Goodbye to the 'Golden Boy' – artists celebrate Patrick Scott
MEMBERS of the artistic community gathered at the Irish Museum of Modern Art (IMMA) to celebrate the life of that "handsome, debonair, courteous and charming 'Golden Boy' – the late artist Patrick Scott.
Scott's partner of 37 years, Eric Pearce, led the commemorative celebration in the Grand Hall and spoke of their "journey of companionship and love".
"I was his 'side mate' and I called him my 'soul kick'," he said. "His life overflowed with wonderful and loyal friendships and his art will reach out and inspire future generations."
Scott died in February this year, the day before a massive retrospective of his life was due to open at IMMA.
Born in Kilbrittain, Co Cork, in 1921, he studied architecture at UCD and worked as both an architect and a graphic designer but became a full-time artist in 1960 after representing Ireland at the XXX Venice Biennale.
Scott may be best known for the mosaics he designed at the Busaras terminal in Dublin and the black and orange livery on CIE trains. The colour scheme was inspired by the colouring of his pet cat, Miss Mouse.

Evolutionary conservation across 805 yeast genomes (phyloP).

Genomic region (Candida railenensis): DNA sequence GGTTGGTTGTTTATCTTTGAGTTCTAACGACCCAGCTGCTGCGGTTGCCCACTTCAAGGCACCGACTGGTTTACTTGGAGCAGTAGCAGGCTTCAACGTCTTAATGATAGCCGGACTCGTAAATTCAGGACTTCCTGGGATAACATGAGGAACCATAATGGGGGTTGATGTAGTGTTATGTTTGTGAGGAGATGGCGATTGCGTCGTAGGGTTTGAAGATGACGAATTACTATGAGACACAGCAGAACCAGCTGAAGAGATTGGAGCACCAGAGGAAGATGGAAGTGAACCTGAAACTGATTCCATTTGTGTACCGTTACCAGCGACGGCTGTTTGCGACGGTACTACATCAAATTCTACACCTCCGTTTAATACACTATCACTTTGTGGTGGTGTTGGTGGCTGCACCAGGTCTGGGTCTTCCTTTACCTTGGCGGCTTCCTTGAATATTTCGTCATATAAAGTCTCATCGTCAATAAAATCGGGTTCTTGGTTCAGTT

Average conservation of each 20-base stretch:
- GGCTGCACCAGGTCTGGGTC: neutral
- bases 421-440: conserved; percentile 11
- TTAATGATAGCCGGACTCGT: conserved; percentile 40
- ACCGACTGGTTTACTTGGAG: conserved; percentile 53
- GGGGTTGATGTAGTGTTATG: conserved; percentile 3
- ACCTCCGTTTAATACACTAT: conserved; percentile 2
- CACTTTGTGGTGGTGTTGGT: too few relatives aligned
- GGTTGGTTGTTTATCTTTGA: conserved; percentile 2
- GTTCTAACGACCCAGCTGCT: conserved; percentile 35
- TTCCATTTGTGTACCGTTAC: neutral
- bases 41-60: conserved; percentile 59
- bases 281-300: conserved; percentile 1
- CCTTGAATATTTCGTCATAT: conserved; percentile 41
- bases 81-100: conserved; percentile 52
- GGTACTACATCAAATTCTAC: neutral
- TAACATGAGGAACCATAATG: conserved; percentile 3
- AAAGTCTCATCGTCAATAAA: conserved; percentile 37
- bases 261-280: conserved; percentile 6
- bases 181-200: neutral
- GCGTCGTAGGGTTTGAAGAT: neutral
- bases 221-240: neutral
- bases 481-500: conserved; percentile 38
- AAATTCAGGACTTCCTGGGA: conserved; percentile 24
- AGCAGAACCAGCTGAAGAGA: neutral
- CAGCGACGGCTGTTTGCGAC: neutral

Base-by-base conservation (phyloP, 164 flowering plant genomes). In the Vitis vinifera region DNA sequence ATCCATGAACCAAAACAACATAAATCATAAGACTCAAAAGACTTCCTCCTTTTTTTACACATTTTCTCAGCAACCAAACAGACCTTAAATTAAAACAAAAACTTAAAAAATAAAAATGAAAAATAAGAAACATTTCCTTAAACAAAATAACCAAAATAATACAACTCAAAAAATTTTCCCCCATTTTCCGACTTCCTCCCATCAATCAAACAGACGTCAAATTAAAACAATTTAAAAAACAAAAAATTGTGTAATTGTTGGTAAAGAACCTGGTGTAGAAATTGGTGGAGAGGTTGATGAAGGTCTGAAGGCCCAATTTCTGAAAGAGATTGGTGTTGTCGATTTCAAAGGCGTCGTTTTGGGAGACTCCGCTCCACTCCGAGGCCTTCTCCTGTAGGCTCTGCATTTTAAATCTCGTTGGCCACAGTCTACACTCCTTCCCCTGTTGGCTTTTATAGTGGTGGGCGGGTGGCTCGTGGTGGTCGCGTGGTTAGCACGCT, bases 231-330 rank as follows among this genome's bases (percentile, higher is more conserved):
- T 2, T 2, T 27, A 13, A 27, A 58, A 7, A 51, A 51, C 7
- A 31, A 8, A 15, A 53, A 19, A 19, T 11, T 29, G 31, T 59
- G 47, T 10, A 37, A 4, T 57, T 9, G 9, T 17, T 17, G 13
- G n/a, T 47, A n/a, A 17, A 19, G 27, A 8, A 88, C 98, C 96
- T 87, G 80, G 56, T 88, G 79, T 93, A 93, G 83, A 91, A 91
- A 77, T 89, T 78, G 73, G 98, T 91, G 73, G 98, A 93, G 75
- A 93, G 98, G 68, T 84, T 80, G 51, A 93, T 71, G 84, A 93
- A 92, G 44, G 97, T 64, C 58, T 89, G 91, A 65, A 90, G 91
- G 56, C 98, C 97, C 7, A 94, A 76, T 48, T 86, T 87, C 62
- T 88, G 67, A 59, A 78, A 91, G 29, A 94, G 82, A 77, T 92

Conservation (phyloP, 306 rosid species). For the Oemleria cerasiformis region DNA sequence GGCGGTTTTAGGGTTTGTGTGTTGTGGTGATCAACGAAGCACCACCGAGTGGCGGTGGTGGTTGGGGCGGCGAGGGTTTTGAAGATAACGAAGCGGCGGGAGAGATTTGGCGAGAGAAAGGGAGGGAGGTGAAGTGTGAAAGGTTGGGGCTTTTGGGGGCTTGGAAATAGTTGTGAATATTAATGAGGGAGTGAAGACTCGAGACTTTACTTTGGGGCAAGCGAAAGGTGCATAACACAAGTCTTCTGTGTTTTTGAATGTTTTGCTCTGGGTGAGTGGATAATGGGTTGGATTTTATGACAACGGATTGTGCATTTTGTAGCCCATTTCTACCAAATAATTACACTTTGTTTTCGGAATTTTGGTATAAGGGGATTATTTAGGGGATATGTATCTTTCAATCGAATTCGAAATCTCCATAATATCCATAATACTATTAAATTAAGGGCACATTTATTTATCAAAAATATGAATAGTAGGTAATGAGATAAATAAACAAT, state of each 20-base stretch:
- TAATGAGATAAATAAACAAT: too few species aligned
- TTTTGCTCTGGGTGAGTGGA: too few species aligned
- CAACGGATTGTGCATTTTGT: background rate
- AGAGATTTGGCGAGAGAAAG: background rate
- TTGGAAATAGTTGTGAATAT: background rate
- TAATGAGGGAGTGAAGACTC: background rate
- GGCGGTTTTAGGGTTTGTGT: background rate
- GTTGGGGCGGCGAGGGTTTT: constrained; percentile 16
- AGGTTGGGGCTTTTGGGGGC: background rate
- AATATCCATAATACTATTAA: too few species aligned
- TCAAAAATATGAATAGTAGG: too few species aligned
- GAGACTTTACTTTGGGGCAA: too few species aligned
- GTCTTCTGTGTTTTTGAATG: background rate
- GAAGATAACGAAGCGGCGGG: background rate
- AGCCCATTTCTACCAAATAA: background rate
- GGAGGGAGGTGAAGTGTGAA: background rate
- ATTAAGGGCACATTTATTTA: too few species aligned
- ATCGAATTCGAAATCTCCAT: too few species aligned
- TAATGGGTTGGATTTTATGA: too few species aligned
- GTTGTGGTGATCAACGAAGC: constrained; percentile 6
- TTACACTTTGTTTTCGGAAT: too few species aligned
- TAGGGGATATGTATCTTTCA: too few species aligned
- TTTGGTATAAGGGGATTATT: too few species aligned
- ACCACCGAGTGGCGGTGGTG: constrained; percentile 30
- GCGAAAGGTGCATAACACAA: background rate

The gregarious artist, who worked on Dublin's Baggot Lane, was known for his kindness, profound intelligence and sense of mischief.
Fellow artists and friends recalled anecdotes – including Scott's chance meeting with Marilyn Monroe.
"He was lion headed and lion hearted," TV producer Lelia Doolan said. "He was easy to be around; you'd be forgiven for forgetting he was a genius."
President Michael D Higgins attended the ceremony and spoke of the artist's talent.
"I think he was one of the most graceful and elegant people I've ever met," he said.
"I have a framed photo of his face hanging in the Aras."